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What Is a Safe Level for Chlorine or Bromine in a Hot Tub?
As mentioned earlier, it is recommended to achieve the safe-to-use pH levels of both chlorine and bromine before using a hot tub. The reason for this is because both of them are chemicals and these can cause problems because they are reactive in nature.
To reiterate, a generally safe level for chlorine and bromine are as follows:
- Chlorine range for hot tubs = 2 to 4 parts per million
- Bromine range for hot tubs = 1 to 3 parts per million
People who have used chlorine to clean their tubs have complaints that it causes their hair to itch more often. Also, they have had problems with itchy skin, irritation in the eyes, and respiratory issues.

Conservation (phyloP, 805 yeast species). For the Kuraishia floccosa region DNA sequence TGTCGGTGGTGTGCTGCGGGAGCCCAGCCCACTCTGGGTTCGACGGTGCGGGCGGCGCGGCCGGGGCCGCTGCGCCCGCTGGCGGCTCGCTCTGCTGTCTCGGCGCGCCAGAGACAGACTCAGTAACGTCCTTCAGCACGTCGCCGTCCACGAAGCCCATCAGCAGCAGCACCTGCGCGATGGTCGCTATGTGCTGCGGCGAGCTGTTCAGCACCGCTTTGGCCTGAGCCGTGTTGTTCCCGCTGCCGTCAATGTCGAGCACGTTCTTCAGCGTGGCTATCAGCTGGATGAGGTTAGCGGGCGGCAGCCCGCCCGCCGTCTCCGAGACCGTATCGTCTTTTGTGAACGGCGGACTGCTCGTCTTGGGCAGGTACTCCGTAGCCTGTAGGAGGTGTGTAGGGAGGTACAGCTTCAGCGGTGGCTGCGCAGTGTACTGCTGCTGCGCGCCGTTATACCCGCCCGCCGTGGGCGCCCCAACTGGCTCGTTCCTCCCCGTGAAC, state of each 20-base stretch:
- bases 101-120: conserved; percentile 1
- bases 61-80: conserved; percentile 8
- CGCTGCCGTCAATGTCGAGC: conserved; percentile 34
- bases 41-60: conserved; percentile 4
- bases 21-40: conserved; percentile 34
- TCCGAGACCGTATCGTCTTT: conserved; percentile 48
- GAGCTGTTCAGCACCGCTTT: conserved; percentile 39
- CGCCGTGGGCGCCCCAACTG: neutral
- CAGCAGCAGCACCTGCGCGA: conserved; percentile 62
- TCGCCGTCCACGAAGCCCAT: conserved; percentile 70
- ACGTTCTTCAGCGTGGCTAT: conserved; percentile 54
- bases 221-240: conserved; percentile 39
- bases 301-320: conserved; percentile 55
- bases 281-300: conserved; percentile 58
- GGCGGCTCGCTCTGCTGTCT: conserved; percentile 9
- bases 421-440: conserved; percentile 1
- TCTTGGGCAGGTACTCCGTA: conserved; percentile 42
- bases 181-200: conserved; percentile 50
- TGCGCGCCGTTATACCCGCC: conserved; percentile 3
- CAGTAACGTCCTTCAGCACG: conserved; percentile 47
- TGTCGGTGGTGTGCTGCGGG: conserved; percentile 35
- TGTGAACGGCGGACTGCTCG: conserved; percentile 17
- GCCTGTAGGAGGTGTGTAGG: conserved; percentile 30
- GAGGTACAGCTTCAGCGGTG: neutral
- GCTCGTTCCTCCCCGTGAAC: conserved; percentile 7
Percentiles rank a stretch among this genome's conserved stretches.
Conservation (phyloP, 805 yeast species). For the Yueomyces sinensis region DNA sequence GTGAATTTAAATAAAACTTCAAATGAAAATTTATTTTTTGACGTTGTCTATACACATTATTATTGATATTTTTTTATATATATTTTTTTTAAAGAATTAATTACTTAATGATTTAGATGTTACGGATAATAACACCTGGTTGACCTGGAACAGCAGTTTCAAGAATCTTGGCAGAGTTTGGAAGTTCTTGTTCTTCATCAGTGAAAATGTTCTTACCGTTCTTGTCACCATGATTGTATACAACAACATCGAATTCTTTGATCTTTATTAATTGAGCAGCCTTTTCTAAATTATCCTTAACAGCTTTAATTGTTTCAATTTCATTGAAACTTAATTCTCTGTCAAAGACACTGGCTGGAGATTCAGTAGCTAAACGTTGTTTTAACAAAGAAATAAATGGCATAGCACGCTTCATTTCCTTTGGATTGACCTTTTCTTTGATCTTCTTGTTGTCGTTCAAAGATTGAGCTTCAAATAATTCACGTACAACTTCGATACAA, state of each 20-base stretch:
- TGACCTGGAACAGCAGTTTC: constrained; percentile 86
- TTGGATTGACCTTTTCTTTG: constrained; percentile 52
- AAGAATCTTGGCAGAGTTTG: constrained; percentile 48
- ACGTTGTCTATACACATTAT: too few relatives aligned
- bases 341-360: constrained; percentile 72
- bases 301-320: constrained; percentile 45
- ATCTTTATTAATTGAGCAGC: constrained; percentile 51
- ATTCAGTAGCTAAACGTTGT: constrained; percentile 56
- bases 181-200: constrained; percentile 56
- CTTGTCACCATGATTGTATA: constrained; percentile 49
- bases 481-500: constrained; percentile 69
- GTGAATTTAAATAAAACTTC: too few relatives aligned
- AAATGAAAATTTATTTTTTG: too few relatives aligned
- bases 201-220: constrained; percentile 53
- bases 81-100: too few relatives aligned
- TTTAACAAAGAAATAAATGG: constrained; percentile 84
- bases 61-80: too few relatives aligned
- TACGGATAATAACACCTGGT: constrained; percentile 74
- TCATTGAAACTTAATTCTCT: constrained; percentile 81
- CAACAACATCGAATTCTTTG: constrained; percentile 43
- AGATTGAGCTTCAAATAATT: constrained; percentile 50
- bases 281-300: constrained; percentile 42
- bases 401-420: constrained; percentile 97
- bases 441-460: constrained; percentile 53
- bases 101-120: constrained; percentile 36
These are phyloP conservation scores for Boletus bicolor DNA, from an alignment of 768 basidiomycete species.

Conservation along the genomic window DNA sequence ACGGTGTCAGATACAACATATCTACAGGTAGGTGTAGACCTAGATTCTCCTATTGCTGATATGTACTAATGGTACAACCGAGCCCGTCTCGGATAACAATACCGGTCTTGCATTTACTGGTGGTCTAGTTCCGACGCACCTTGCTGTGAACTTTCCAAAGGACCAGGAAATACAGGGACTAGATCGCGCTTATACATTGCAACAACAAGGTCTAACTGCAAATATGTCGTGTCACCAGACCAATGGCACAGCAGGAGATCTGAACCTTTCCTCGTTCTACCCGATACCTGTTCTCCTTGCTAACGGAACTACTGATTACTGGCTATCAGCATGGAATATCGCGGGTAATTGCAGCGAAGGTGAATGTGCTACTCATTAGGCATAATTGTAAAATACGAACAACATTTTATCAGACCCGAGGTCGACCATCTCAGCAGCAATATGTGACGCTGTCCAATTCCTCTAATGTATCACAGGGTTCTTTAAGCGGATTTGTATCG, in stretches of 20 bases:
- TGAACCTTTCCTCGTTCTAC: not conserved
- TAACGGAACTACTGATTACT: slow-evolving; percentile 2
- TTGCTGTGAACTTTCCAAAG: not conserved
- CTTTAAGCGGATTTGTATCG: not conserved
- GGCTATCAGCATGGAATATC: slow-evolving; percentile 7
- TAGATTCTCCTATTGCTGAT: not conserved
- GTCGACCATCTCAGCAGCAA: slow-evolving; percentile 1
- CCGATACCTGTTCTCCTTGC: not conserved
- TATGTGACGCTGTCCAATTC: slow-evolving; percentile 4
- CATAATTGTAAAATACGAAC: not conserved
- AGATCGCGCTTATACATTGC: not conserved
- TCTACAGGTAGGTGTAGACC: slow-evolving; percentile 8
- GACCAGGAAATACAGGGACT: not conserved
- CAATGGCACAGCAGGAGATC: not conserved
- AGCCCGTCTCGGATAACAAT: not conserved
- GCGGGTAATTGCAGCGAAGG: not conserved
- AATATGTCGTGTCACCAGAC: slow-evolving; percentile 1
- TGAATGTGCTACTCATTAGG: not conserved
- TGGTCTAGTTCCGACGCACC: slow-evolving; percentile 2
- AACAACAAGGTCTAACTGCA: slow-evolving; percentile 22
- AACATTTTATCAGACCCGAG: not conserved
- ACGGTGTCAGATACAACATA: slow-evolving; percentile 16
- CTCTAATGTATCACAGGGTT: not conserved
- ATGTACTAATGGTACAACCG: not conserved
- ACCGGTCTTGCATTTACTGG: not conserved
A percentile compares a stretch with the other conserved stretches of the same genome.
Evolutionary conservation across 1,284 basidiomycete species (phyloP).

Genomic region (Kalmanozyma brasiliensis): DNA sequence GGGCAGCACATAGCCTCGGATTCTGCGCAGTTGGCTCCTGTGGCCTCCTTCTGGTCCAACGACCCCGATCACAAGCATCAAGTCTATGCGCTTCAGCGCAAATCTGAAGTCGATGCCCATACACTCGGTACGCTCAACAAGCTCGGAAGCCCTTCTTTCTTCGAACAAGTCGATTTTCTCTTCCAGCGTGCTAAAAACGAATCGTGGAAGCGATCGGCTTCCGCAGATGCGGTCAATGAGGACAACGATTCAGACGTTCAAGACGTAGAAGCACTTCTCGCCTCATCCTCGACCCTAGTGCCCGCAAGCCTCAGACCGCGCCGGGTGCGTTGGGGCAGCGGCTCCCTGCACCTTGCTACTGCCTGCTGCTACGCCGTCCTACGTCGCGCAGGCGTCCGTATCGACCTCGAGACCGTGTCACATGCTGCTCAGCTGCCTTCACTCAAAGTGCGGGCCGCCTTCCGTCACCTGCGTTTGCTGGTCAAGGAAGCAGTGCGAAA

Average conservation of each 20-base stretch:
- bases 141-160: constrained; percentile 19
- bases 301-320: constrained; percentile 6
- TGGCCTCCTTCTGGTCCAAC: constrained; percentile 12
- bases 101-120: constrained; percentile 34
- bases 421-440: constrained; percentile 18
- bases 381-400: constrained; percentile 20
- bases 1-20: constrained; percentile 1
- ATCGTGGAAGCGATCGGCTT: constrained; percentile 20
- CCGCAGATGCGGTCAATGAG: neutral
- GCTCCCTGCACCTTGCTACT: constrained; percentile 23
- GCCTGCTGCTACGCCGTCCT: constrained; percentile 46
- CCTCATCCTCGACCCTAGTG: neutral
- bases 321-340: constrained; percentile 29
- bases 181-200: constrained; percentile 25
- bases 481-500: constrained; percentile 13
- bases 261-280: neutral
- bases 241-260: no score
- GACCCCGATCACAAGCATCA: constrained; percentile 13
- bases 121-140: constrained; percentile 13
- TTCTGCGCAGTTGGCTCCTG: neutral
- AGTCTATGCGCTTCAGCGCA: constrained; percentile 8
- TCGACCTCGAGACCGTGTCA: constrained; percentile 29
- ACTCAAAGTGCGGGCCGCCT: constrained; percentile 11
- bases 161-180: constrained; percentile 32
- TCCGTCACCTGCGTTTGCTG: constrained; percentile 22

Similarly, people who have used bromine have complained more often that it corrodes the hot tub’s equipment by reducing its life cycle, among many other problems.
So does that mean that you should not use chemicals to use a hot tub? The answer to that is NO! You should use chemicals to clean your hot tub but in quantities that have been recommended by the manufacturers. Using it in excess will always be harmful to both the human body and the tub equipment.
How Long Does It Take for Chlorine Levels to Drop?
There is no absolute range of time it takes for chlorine levels to drop to a certain point that is considered safe-to-use. It all depends on the amount of chlorine that you add to a certain amount of water.